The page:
Till recently, economic policies for growth were aligned with the ‘linear economy model’, wherein ‘waste’ was accepted as a negative externality generated by production and consumption patterns geared to maximise economic growth. Here, the focus was uniquely on how to handle the waste once produced, in the most economical manner. Worldwide, the perspective is moving away from the ‘linear economy model’ and towards a ‘circular economy’, enlarging the focus to cover the entire sequence of production and consumption activities that generates waste. Improved solid waste management is also essential to the global development agenda, the Sustainable Development Goals.
Presently, about 50% of the world’s solid waste is produced by countries in the Organisation for Economic Co-operation and Development, while Africa and South Asia produce the least waste. However, in high-income countries, there is near universal access to waste collection services — which is far from being the case in low- and middle-income countries. In the latter group, urban sustainability and transitioning to a circular economy pose a daunting process. Developing countries, for example, face the enormous challenge of building capabilities in municipalities to ensure safe and efficient systems of collection and treatment of household and industrial waste.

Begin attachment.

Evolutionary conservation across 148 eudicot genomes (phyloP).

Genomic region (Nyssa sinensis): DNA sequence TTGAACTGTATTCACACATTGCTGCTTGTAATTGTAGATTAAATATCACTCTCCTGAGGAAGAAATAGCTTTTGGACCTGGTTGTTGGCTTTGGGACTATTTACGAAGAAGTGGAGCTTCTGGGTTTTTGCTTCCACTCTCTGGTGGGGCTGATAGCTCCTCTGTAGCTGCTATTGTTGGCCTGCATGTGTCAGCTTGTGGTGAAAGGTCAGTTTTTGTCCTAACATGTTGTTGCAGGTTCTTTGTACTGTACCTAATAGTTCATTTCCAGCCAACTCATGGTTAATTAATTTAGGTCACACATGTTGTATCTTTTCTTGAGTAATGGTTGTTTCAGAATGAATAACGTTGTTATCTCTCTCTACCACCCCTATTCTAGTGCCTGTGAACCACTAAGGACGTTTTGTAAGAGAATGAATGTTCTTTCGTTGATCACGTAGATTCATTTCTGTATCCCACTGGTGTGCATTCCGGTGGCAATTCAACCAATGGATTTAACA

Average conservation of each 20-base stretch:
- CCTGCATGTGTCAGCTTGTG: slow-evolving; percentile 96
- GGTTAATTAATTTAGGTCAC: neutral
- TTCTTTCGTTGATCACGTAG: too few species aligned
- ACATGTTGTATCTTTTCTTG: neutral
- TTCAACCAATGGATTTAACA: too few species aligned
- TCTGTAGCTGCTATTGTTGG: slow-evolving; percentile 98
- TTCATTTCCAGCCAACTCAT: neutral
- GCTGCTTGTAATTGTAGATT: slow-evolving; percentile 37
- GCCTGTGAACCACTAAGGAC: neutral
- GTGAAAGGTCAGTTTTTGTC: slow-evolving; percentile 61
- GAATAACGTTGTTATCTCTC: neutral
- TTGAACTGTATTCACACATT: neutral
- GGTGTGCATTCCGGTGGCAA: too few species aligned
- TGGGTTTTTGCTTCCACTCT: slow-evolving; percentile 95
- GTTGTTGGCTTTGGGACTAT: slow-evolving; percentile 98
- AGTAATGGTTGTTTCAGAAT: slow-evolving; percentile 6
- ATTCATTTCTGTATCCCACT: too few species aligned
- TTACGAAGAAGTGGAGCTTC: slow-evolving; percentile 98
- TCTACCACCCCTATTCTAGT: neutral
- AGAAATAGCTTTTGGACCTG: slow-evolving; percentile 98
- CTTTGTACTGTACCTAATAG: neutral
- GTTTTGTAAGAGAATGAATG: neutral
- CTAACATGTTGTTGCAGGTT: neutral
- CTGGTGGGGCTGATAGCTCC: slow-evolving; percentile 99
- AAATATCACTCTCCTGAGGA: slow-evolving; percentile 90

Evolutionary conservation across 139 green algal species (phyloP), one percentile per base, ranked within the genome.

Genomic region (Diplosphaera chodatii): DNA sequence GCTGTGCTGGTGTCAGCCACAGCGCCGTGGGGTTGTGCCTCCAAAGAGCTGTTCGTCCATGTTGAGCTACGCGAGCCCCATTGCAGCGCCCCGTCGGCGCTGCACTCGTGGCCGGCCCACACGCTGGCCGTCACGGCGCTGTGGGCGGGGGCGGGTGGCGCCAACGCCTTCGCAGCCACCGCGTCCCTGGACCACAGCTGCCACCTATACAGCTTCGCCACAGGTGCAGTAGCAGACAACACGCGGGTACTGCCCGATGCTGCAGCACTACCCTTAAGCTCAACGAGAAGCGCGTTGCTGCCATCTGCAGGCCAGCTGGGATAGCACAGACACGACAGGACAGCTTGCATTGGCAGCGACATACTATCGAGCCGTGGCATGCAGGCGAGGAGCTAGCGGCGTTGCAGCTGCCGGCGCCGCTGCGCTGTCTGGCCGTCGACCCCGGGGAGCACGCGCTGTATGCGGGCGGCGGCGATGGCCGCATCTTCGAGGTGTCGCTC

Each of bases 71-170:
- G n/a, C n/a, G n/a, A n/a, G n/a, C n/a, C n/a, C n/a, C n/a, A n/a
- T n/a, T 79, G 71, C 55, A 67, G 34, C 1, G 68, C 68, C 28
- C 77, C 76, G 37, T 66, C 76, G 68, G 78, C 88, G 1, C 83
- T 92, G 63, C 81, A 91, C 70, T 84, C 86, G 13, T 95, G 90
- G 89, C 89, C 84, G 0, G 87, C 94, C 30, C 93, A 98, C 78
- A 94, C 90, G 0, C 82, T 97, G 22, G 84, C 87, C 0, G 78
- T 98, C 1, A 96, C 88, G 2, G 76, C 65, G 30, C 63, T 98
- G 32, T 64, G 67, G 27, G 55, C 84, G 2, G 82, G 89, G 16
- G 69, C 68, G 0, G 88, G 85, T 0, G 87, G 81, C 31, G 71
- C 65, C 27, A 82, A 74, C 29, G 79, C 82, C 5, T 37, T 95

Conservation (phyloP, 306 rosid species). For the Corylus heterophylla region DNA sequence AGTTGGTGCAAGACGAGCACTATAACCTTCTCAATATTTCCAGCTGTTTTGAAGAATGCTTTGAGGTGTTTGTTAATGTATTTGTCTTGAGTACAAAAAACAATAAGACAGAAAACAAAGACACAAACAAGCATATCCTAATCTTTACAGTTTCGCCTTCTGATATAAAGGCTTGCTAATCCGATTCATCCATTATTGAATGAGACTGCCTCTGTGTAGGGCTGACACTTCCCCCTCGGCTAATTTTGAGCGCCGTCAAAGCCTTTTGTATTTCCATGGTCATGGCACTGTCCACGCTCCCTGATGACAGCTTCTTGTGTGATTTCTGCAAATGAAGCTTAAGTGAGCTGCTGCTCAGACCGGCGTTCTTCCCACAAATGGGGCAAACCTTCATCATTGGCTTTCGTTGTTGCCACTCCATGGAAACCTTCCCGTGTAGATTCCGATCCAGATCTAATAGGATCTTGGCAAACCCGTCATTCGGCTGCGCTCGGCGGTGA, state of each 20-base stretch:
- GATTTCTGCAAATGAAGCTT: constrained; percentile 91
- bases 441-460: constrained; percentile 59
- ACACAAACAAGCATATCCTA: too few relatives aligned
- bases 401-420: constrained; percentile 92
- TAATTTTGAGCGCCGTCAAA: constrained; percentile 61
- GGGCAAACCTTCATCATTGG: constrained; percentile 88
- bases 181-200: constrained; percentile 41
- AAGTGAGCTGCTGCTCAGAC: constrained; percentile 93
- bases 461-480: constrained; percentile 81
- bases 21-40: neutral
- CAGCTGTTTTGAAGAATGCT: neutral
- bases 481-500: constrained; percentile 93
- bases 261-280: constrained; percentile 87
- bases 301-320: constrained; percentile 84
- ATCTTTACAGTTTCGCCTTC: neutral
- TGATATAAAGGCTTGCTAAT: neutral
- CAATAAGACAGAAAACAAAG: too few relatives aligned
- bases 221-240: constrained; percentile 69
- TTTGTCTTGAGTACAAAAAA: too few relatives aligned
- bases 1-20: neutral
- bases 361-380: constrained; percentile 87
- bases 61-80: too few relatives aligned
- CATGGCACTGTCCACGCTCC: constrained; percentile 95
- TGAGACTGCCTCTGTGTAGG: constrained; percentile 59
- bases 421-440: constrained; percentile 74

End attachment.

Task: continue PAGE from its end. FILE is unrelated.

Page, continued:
Unless the solid waste generated are adequately and efficiently managed globally, we will miss out on the key dimensions of sustainable development. This workshop, organised by the UNU Maastricht Economic and Social Research Institute on Innovation and Technology (UNU-MERIT), will facilitate knowledge sharing and collective learning for urban sustainability and transitioning to a circular economy. It will look into technologies, innovations, policy designs, governance platforms, stakeholder engagements, and nudge strategies for the optimal management of municipal solid waste.
The focus areas will be:
For more information, or to register, see the event announcement on the UNU-MERIT website.